[0089] According to some embodiments, the raw data can be collected from the present system or other policy engine such as desired high level policies. According to some embodiments Performance data generated by the collector including results of proactive tests (e.g., PING, HTTP, TCP) performed by the collector on detected or user preconfigured on/off premise applications.

[0090] FIG. 6 is a flow diagram of an input collection process at the collector, according to one embodiment. The input collection process starts (at 610) and a collector receives inputs from a manager (at 602). Examples of inputs include, but are not limited to: instructions on which enterprise systems to collect data from and how to collect the data (e.g., IP address, credentials), sampling schedule for data collection from network elements, instructions on initial analysis, filtering, and compression of collected data, and list of applications to run performance test.

[0091] The collector further sends desired tapping configuration to the SDN controller and receives network topology (at 603), contacts the enterprise system and requests a stream of data to analyze (at 604), receives sampled raw data streams identified by time and link (at 605) and extracts features from the received sampled raw data streams per instructions (at 606) , receives advanced statistics from network elements (at 607), and performs application performance tests and collects data (at 608). The controller further extracts features using information collected from 603-608 and compresses collected information (at 609). The controller sends data to the manager (at 610), and repeats the input collection process.

Feature Extraction [0092] According to one embodiment, the present system and method extracts key features and/or metadata from the crawled data. For example, packets are streaming into the collector at multiple gigabits per second speeds. The collector extracts a set of features on a flow-by-flow, or a host-by-host basis from millions of packets per seconds and tens of thousands of flows per second, and sends the extracted data to the manager in less than a few hundred bytes per second per flow. In one embodiment, a flow is defined by the 5-tuple of (srclP, dstlP, srcPort, dstPort, protocol). The definition of a flow may be expanded to apply to other primitives such as application or other combinations of packet header fields (e.g., Layer 2 flows include source and destination media access control (MAC) addresses in the definition of a flow).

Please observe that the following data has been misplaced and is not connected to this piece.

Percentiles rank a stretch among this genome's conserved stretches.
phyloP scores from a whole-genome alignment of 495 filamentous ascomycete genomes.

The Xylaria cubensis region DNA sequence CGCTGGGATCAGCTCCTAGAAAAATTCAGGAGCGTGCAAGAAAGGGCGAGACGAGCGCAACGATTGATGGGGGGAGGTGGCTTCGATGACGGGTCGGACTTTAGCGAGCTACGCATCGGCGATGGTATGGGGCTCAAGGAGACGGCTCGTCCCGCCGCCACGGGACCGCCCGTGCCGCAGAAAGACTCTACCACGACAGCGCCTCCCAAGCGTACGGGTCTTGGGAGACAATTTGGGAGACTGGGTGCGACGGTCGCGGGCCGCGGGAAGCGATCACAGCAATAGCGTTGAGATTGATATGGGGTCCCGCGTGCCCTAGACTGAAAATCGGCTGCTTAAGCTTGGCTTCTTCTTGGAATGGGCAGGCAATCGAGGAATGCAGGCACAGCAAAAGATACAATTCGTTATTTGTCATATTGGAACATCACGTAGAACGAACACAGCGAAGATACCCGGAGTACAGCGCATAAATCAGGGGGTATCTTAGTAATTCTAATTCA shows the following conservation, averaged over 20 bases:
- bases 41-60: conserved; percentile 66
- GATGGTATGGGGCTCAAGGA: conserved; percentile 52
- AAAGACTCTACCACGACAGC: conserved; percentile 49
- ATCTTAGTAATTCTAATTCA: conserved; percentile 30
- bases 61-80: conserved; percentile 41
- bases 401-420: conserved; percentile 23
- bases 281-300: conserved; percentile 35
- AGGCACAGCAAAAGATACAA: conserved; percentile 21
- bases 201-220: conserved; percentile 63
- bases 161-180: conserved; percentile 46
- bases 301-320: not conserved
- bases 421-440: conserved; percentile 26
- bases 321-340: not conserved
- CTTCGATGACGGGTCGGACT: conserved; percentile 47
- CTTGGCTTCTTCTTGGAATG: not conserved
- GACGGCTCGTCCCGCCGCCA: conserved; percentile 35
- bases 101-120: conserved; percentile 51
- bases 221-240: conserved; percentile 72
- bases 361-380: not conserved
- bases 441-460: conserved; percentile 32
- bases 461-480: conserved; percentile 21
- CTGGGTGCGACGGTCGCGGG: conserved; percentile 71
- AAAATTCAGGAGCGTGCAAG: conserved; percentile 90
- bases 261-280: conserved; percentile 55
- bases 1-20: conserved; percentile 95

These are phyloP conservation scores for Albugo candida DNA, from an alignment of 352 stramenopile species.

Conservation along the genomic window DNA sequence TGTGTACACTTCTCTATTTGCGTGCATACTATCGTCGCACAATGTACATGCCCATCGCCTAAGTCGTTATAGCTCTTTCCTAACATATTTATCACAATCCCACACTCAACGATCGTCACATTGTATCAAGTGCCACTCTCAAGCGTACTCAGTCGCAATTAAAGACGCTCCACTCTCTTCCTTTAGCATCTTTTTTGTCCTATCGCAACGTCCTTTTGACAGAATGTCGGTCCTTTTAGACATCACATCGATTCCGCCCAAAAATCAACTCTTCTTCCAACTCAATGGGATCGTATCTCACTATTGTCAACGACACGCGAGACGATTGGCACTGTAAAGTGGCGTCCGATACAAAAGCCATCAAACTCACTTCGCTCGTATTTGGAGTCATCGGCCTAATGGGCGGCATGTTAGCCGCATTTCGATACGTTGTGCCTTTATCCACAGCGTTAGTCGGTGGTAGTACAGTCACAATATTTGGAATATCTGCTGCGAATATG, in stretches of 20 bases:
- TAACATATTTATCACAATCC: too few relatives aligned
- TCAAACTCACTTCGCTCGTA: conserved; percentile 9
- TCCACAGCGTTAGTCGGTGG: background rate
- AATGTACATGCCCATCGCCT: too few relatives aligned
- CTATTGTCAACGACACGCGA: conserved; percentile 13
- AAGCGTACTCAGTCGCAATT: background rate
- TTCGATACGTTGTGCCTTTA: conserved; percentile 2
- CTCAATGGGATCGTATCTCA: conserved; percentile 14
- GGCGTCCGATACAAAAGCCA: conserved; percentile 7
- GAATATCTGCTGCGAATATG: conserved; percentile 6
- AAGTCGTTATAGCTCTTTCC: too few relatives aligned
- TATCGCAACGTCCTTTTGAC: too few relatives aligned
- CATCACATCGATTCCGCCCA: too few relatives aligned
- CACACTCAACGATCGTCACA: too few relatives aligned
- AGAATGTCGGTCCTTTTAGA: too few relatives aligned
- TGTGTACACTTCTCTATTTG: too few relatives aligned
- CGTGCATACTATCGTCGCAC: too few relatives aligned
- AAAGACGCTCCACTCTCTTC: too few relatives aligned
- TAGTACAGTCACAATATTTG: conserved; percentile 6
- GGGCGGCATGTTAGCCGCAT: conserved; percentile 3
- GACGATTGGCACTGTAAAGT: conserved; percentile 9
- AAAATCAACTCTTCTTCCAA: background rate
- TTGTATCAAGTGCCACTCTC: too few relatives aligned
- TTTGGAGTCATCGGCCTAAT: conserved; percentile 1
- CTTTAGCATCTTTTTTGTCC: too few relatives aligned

[0093] Examples of a flow-by-flow feature include, but are not limited to: - Number of different HTTP2xx RESPONSE packets - Number of different HTTP3xx RESPONSE packets - Number of different HTTP5xx RESPONSE packets Binary feature of whether IP Traffic is present - Number of different types of HTTP packets - Number of different types of DNS packets - Number of different types of DHCP packets

Binary feature of whether TCP_SYN was followed by TCP_SYN_ACK

Binary feature of whether DNS_Q was followed by DNS_SUCC_RESP

Binary feature of whether DHCP REQUEST was followed by DHCP GRANT

Set of source/destination MAC addresses present in the flow

Each of the above features on a time slice by time slice basis (e.g., every 10 seconds of a flow)

Mean, median and variance of packet inter-arrival times, payload sizes Flag indicating whether window scaling was requested - Number of TCP FIN packets seen [0094] Examples of a host-by-host feature include, but are not limited to:

Number of different hosts a particular host interacts with

Set of hosts that interact with each other - Number of ports used for transactions (indicates server vs. client) [0095] Examples of application-level metadata include, but are not limited to: HTTP response and page load times

Voice and video call MOS scores

Response times of other protocols (DNS, DHCP, RADIUS, etc.) [0096] Small raw data (e.g., statistics, topology) can be compressed and sent to the manager. However, intelligent feature extraction is required to send a large data to the manager. An example of a large data is statistical data (e.g., average link utilization). Similarly, the performance test results might be reduced down to specific features (e.g., average HTTP response time, presence of an anomaly in the performance test).

Examples [0097] FIG. 7 illustrates a diagram of an exemplary SDN enabled network, according to one embodiment. Seven switches s0-s6 and network elements h0-h2 are arranged hierarchically. The top switch sO is connected to the Internet 750, and a manager 701 is deployed in a server in the public cloud and connected via the Internet 750. A collector 702 is deployed as a virtual machine (VM) on a server attached to switch s6. The switches s0-s6 are SDN enabled switches and a SDN controller 715 is deployed as a server attached to switch s5. An active directory server 725 is also connected to switch s5.

[0098] FIG. 8 illustrates a diagram of an exemplary of legacy network including a SDN-enabled switch, according to one embodiment. Seven switches s0-s6 feed mirrored traffic (as indicated by dotted lines) into a SDN-enabled switch 824. The mirroring configuration is static, and as an example may simply mirror the traffic from each switch's uplink. The collector 802 and SDN controller 815 are deployed connected to ports connected to the SDN-enabled switch 824. The manager 801 is deployed in a server in the public cloud and connected to the switch sO over the Internet 850. An active directory server 825 is also connected to switch s5. It is noted that mirror ports can be manually configured without the presence of a SDN enabled switch.